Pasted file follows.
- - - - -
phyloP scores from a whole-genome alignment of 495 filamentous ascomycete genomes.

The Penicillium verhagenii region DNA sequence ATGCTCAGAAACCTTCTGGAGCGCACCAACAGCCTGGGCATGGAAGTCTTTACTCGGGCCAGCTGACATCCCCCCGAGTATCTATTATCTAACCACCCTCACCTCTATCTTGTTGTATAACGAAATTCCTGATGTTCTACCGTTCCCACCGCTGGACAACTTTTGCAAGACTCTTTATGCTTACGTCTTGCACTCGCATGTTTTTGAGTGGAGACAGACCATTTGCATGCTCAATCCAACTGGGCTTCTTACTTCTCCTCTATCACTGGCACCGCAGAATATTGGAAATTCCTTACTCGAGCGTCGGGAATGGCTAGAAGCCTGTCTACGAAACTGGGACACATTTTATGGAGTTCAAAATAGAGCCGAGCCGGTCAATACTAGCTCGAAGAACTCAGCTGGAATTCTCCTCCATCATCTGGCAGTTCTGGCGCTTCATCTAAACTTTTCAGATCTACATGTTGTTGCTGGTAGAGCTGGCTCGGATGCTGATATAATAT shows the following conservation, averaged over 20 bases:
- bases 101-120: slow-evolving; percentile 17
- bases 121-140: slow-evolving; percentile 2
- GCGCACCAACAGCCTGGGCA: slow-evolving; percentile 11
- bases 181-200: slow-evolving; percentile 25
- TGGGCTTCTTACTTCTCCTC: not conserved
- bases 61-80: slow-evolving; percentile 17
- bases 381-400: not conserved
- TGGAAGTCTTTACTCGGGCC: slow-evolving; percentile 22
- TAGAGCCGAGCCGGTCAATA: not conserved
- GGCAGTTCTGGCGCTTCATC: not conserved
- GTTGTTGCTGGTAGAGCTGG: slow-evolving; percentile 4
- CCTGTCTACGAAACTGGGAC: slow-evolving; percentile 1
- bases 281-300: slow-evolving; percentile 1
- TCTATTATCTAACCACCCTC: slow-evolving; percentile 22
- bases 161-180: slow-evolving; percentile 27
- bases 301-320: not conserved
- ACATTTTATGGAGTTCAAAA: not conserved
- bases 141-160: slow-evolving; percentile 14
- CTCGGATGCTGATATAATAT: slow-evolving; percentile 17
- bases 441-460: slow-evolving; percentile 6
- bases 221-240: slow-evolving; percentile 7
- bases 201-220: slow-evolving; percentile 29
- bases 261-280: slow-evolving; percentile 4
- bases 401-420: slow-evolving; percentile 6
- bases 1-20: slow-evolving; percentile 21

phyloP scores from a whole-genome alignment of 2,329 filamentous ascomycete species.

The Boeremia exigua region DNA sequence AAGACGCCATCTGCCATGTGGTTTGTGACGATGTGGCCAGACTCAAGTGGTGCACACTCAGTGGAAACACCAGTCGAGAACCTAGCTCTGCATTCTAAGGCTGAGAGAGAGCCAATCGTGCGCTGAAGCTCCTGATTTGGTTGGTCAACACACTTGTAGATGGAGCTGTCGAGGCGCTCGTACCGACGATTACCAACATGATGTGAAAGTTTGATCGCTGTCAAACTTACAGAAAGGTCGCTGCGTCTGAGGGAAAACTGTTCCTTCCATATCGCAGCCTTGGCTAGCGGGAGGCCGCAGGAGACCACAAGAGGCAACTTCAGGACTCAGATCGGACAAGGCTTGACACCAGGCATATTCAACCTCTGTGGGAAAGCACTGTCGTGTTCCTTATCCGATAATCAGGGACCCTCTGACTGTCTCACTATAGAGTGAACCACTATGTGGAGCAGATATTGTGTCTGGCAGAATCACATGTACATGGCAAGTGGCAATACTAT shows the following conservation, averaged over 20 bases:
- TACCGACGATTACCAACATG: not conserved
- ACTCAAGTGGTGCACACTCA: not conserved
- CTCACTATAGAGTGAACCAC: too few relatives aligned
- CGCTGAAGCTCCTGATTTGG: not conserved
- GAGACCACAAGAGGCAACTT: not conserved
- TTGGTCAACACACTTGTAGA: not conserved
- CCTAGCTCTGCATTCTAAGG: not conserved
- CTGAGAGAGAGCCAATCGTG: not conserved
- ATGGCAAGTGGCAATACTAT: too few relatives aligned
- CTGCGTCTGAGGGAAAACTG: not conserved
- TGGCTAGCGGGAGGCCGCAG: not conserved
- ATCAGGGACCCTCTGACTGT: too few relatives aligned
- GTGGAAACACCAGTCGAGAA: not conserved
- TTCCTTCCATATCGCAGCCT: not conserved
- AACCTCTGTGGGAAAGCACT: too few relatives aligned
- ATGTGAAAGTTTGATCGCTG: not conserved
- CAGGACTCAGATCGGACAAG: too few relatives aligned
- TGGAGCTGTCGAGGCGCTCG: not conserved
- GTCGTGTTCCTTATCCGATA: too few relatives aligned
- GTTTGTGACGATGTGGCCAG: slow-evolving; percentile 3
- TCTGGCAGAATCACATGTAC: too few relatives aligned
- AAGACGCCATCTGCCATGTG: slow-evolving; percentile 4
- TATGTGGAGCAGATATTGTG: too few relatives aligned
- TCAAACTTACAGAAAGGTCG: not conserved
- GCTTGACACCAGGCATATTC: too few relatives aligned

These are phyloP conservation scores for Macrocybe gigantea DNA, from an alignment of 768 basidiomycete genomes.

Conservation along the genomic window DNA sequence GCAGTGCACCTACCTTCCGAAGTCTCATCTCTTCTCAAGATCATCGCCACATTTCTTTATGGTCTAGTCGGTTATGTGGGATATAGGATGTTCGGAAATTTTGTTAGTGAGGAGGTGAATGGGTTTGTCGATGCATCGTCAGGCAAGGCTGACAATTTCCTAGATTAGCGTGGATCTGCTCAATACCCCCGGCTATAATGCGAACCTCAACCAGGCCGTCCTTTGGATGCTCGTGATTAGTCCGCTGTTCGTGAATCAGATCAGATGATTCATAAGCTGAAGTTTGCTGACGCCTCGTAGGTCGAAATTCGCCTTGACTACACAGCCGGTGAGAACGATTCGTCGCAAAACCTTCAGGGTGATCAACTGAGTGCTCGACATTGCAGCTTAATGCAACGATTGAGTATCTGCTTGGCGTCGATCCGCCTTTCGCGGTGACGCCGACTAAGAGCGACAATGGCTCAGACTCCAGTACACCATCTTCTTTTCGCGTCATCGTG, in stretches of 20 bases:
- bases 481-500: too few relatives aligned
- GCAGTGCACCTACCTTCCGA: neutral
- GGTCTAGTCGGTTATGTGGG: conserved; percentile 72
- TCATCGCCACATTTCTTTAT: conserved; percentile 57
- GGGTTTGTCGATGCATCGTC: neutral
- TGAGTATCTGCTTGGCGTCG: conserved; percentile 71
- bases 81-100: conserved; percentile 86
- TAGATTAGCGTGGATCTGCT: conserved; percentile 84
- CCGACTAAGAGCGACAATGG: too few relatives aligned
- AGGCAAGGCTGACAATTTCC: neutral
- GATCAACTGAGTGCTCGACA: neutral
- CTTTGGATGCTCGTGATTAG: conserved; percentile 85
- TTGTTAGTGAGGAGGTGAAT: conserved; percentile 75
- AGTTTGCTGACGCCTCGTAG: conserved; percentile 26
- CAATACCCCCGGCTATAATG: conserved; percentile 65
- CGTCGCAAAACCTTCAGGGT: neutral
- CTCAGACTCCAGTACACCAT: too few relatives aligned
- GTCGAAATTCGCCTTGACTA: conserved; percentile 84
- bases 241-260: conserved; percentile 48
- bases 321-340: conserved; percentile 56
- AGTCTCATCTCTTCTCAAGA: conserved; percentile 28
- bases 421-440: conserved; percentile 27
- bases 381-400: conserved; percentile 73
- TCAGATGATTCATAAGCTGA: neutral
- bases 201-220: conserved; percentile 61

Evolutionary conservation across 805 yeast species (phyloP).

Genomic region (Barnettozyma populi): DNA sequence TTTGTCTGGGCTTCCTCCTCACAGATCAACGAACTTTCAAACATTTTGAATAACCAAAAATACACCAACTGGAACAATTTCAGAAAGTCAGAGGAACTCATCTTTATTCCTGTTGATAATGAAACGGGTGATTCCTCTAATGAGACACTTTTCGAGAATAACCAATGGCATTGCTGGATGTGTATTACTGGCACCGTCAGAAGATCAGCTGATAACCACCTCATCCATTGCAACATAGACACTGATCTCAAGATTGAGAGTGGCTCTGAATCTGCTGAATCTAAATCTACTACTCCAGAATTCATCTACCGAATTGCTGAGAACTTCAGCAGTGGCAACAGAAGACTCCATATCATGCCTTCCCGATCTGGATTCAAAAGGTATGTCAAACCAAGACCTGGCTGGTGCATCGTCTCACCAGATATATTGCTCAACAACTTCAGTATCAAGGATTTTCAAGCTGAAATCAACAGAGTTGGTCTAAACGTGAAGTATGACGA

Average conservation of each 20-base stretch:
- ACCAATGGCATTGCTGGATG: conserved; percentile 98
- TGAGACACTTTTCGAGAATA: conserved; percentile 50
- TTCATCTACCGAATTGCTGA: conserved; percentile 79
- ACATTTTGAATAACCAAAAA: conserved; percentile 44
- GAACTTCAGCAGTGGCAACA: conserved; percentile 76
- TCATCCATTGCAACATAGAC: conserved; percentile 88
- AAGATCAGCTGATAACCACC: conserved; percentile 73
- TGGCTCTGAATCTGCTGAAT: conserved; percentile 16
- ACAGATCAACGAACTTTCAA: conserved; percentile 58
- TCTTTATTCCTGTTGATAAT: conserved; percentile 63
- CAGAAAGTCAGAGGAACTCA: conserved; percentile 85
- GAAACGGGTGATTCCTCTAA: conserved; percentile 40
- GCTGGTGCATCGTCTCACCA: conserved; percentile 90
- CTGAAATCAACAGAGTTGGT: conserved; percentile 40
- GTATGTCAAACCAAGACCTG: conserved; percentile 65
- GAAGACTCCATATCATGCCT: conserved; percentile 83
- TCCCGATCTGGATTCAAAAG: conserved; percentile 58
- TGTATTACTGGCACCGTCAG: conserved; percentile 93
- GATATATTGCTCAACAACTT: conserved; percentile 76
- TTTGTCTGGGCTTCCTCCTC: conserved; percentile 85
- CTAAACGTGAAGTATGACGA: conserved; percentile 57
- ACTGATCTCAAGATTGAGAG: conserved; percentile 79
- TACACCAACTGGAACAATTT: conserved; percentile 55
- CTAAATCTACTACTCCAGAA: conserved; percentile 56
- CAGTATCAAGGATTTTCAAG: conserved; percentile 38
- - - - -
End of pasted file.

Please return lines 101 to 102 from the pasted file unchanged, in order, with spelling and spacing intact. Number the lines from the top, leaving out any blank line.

- TCCCGATCTGGATTCAAAAG: conserved; percentile 58
- TGTATTACTGGCACCGTCAG: conserved; percentile 93